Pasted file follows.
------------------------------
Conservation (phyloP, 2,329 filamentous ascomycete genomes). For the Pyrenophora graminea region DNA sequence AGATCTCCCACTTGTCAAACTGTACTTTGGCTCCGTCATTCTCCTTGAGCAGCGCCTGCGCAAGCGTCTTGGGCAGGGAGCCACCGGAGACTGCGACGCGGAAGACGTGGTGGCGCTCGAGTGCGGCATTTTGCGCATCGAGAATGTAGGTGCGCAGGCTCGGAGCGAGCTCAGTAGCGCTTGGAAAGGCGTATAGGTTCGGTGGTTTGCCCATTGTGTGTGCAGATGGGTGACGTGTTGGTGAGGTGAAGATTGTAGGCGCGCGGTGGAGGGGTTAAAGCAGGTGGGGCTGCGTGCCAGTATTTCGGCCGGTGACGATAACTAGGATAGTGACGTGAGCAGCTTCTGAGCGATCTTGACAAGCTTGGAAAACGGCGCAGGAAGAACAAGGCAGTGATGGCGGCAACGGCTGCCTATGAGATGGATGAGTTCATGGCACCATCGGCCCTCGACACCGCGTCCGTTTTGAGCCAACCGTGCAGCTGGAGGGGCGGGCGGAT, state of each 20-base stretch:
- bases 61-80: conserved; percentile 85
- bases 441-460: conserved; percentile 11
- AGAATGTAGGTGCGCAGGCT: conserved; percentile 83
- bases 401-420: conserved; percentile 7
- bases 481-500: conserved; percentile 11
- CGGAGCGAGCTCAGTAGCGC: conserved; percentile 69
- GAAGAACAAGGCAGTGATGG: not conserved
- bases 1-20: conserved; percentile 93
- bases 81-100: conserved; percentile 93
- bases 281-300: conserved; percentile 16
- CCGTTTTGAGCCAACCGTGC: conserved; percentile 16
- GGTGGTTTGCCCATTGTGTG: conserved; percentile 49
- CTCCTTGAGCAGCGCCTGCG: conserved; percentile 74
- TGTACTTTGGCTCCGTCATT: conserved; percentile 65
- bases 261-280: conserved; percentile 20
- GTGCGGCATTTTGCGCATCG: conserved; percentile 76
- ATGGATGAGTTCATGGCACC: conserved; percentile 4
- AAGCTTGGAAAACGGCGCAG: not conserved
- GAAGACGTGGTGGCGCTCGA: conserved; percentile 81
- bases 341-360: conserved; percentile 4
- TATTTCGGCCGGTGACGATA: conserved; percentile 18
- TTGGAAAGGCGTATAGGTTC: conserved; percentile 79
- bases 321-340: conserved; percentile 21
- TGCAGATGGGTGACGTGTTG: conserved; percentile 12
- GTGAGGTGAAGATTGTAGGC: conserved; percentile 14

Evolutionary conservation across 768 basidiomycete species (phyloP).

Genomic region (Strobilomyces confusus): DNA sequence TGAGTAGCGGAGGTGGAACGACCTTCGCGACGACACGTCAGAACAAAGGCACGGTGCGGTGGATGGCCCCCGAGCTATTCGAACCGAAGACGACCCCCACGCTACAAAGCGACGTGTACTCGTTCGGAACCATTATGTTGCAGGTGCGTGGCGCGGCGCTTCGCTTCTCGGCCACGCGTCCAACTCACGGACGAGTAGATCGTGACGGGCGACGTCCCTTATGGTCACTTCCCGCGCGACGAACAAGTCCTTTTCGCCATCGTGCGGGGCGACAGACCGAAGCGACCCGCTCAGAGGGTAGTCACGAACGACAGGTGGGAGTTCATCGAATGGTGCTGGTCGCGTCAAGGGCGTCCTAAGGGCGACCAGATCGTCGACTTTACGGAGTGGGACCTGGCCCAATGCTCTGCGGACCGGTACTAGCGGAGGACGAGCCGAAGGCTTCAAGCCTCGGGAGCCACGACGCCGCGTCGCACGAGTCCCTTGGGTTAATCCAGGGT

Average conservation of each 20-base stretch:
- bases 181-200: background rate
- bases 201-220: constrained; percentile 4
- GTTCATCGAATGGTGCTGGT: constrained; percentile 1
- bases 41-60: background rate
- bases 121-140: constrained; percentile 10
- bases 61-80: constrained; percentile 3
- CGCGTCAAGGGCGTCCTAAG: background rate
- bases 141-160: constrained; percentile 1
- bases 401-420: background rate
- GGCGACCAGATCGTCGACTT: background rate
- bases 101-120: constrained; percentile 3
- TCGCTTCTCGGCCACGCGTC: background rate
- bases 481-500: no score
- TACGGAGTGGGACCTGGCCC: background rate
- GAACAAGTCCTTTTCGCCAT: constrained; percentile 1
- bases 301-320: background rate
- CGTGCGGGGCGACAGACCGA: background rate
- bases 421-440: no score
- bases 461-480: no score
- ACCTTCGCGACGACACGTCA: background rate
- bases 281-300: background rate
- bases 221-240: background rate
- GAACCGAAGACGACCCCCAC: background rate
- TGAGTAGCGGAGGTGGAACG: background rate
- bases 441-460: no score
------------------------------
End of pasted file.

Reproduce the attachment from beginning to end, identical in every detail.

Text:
Conservation (phyloP, 2,329 filamentous ascomycete genomes). For the Pyrenophora graminea region DNA sequence AGATCTCCCACTTGTCAAACTGTACTTTGGCTCCGTCATTCTCCTTGAGCAGCGCCTGCGCAAGCGTCTTGGGCAGGGAGCCACCGGAGACTGCGACGCGGAAGACGTGGTGGCGCTCGAGTGCGGCATTTTGCGCATCGAGAATGTAGGTGCGCAGGCTCGGAGCGAGCTCAGTAGCGCTTGGAAAGGCGTATAGGTTCGGTGGTTTGCCCATTGTGTGTGCAGATGGGTGACGTGTTGGTGAGGTGAAGATTGTAGGCGCGCGGTGGAGGGGTTAAAGCAGGTGGGGCTGCGTGCCAGTATTTCGGCCGGTGACGATAACTAGGATAGTGACGTGAGCAGCTTCTGAGCGATCTTGACAAGCTTGGAAAACGGCGCAGGAAGAACAAGGCAGTGATGGCGGCAACGGCTGCCTATGAGATGGATGAGTTCATGGCACCATCGGCCCTCGACACCGCGTCCGTTTTGAGCCAACCGTGCAGCTGGAGGGGCGGGCGGAT, state of each 20-base stretch:
- bases 61-80: conserved; percentile 85
- bases 441-460: conserved; percentile 11
- AGAATGTAGGTGCGCAGGCT: conserved; percentile 83
- bases 401-420: conserved; percentile 7
- bases 481-500: conserved; percentile 11
- CGGAGCGAGCTCAGTAGCGC: conserved; percentile 69
- GAAGAACAAGGCAGTGATGG: not conserved
- bases 1-20: conserved; percentile 93
- bases 81-100: conserved; percentile 93
- bases 281-300: conserved; percentile 16
- CCGTTTTGAGCCAACCGTGC: conserved; percentile 16
- GGTGGTTTGCCCATTGTGTG: conserved; percentile 49
- CTCCTTGAGCAGCGCCTGCG: conserved; percentile 74
- TGTACTTTGGCTCCGTCATT: conserved; percentile 65
- bases 261-280: conserved; percentile 20
- GTGCGGCATTTTGCGCATCG: conserved; percentile 76
- ATGGATGAGTTCATGGCACC: conserved; percentile 4
- AAGCTTGGAAAACGGCGCAG: not conserved
- GAAGACGTGGTGGCGCTCGA: conserved; percentile 81
- bases 341-360: conserved; percentile 4
- TATTTCGGCCGGTGACGATA: conserved; percentile 18
- TTGGAAAGGCGTATAGGTTC: conserved; percentile 79
- bases 321-340: conserved; percentile 21
- TGCAGATGGGTGACGTGTTG: conserved; percentile 12
- GTGAGGTGAAGATTGTAGGC: conserved; percentile 14

Evolutionary conservation across 768 basidiomycete species (phyloP).

Genomic region (Strobilomyces confusus): DNA sequence TGAGTAGCGGAGGTGGAACGACCTTCGCGACGACACGTCAGAACAAAGGCACGGTGCGGTGGATGGCCCCCGAGCTATTCGAACCGAAGACGACCCCCACGCTACAAAGCGACGTGTACTCGTTCGGAACCATTATGTTGCAGGTGCGTGGCGCGGCGCTTCGCTTCTCGGCCACGCGTCCAACTCACGGACGAGTAGATCGTGACGGGCGACGTCCCTTATGGTCACTTCCCGCGCGACGAACAAGTCCTTTTCGCCATCGTGCGGGGCGACAGACCGAAGCGACCCGCTCAGAGGGTAGTCACGAACGACAGGTGGGAGTTCATCGAATGGTGCTGGTCGCGTCAAGGGCGTCCTAAGGGCGACCAGATCGTCGACTTTACGGAGTGGGACCTGGCCCAATGCTCTGCGGACCGGTACTAGCGGAGGACGAGCCGAAGGCTTCAAGCCTCGGGAGCCACGACGCCGCGTCGCACGAGTCCCTTGGGTTAATCCAGGGT

Average conservation of each 20-base stretch:
- bases 181-200: background rate
- bases 201-220: constrained; percentile 4
- GTTCATCGAATGGTGCTGGT: constrained; percentile 1
- bases 41-60: background rate
- bases 121-140: constrained; percentile 10
- bases 61-80: constrained; percentile 3
- CGCGTCAAGGGCGTCCTAAG: background rate
- bases 141-160: constrained; percentile 1
- bases 401-420: background rate
- GGCGACCAGATCGTCGACTT: background rate
- bases 101-120: constrained; percentile 3
- TCGCTTCTCGGCCACGCGTC: background rate
- bases 481-500: no score
- TACGGAGTGGGACCTGGCCC: background rate
- GAACAAGTCCTTTTCGCCAT: constrained; percentile 1
- bases 301-320: background rate
- CGTGCGGGGCGACAGACCGA: background rate
- bases 421-440: no score
- bases 461-480: no score
- ACCTTCGCGACGACACGTCA: background rate
- bases 281-300: background rate
- bases 221-240: background rate
- GAACCGAAGACGACCCCCAC: background rate
- TGAGTAGCGGAGGTGGAACG: background rate
- bases 441-460: no score